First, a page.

Women narratives: the life of a refugee

June 11, 2012

WCRP: Her alias is Naw La Marn and she is 31 years old. She has two sons (nine and twelve) and a six-year-old daughter. She grew up in the village of Kyaut Pyat in Kawkareik Township, Karen State, where she worked on a farm in her youth. But when Naw La Marn was 14, her family left home and never returned. When she married at age 18, the wedding was held in a refugee camp. Read more

Male and Female Porters and Human Shields at Burma’s Frontline

August 2, 2011


Story of male porters

“They kicked and punched my back and face, leaving my nose bleeding. Sobbingly, I apologized and explained that even though I’m wearing a soldier’s vest, it does not mean I’m a Karen rebel soldier. But they never stopped kicking my back,” said Saw Kyaw Tho.

Saw Kyaw Tho is a 41-year-old Karen man, living in Ah Pa-lon village, Kya-inn-seikyi Township, Karen State. He farms and cuts broom grasses for a living.
The outbreak of post-election fighting between Burmese government troops and the Breakaway DKBA Brigade 5 has led to many local residents in Kya-inn-seikyi Township being forced to serve as porters and human shields for the government troops. Read more

The other side of working in a food stall

July 19, 2011


“I work this job because I am poor, not because I enjoy it or have a choice in the matter” said Yu Yu Khaing (alias).

Yu Yu Khaing is 19 years old and she lives in Zin Kyait village, Mon State. She is Burmese and there are three siblings in her family. Yu Yu Khaing works in a food stall since it was originally built. She earns a basic salary of 15,000 Kyat per month working in the food stall. For extra income Yu Yu Khaing sells soft drinks as a waitress and earns another 100,000 Kyat per month on top of her basic income. Yu Yu Khaing spends 150, 000 Kyat to support and feed her family every month and the remaining spending money is between 20-30,000 Kyat. Read more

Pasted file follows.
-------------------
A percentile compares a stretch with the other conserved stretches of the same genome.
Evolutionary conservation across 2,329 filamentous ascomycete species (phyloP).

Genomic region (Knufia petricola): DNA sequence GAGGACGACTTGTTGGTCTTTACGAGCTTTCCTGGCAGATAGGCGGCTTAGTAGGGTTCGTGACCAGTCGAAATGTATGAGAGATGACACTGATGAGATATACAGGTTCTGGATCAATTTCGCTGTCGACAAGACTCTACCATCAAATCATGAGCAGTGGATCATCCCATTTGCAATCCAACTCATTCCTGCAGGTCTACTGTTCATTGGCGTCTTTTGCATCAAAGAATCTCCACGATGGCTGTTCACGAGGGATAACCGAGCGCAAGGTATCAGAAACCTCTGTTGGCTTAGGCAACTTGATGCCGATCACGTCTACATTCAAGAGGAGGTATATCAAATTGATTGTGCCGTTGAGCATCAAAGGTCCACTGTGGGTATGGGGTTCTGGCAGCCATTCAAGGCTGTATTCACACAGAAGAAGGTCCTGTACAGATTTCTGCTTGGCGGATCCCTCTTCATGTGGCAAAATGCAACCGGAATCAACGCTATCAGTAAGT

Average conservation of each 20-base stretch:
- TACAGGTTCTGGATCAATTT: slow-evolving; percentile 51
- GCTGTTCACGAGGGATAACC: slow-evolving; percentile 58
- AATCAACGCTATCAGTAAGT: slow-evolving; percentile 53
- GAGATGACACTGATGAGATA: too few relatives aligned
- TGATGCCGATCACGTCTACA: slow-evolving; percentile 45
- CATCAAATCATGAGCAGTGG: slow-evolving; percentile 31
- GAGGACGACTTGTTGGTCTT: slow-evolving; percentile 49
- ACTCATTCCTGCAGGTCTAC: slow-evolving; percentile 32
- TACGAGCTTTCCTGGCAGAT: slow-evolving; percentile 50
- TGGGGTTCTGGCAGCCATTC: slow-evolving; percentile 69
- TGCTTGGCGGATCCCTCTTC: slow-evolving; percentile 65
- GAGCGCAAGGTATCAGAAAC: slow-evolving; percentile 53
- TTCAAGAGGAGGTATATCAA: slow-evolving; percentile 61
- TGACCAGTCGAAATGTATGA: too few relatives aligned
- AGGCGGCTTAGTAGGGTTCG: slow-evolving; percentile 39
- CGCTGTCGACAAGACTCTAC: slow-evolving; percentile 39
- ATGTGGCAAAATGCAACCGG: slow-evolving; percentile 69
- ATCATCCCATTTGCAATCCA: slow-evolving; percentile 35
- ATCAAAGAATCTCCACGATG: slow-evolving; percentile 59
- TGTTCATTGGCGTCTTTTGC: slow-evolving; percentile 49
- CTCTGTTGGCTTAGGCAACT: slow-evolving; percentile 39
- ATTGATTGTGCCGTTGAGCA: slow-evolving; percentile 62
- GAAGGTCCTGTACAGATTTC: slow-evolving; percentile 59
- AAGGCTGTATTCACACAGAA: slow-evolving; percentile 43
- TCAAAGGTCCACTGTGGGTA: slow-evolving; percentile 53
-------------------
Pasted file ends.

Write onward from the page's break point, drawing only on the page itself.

HIV child hopes for the future

July 16, 2010

Chan Chan, WCRP

“I don’t want to take a lot of medicine. It is very boring. I just want to be the same as the other children. They don’t have to take medicine like me,” said Mi Saw, a Mon child who lives in the Safe House run by the Thailand-Burma Border Consortium (TBBC), near Huay Malai in Kanchnaburi province, Thailand.

Mi Saw* is 13-years-old and HIV positive. She lived in Halockanee, an Internally Displaced Person’s (IDP) resettlement site, on the Burmese side of the Thai-Burma border with her mother and father before moving to the Safe House. Her parents were diagnosed with AIDS when she was 5-years-old. Her mother died first and Mi Saw was left to care for her ailing father. Read more

Fleeing Prying Eyes; A Mothers Search for Safety

June 16, 2010

WCRP: Mi Cho*, a 40-year-old Mon woman, was born, married and gave birth to her six children in Alaesakhan village, Yebu Township, Tenasserim Division, southern Burma, however, because of increased instability throughout Mon state, she was forced to migrate to an Internally Displaced Person (IDP) area near the border of Thailand. Read more

A mother’s fears realized

March 23, 2010

WCRP: “I don’t want to return until I have earned enough money to start a shop for my family in my hometown,” said Mi Yi, a Mon woman from Kaw-kha-lein village, Kyaikmayaw Township, Mon State, southern Burma. Read more

A home for the unwanted

March 12, 2010

WCRP: “I want to go back home. Can you take me?” a mentally challenged woman asked me while my friend and I were visiting the Safe House near Huay Malai in Kanchnaburi province, Thailand. But for this woman, and many of her fellow patients, the Safe House serves as the only “home” such individuals can find. Read more

The child’s life, hopeless in the future

February 18, 2010

WCRP: Early in the morning I was awoken by the chickens beautiful singing. I opened my eyes and looked around my room. Through the window I could see the mist falling to the earth in small droplets and my neighbors cooking rice or praying to the monks. Read more

Can I eat today?

January 20, 2010

WCRP: “I really would like to go to school instead of working. I get very upset when I see my friends going to school. I would like to be happy with them,” said 12-year-old Ma Larn Zar Me as she searched the street for empty water bottles. Read more

The Difficulties of Migrant Women

December 17, 2009

WCRP: In January 2007, 17-year-old Ma Than and her best friend Ma Cho, 18-years-old, left Khaya village, Pa-an Township, Karen State, Burma, and travelled to Mahachai Thailand. In hopes of earning better wages and providing for their families, the girls and 3 friends arranged the trip with a local broker. The broker promised them prosperous jobs and charged each 450,000 kyat for travel costs. Read more

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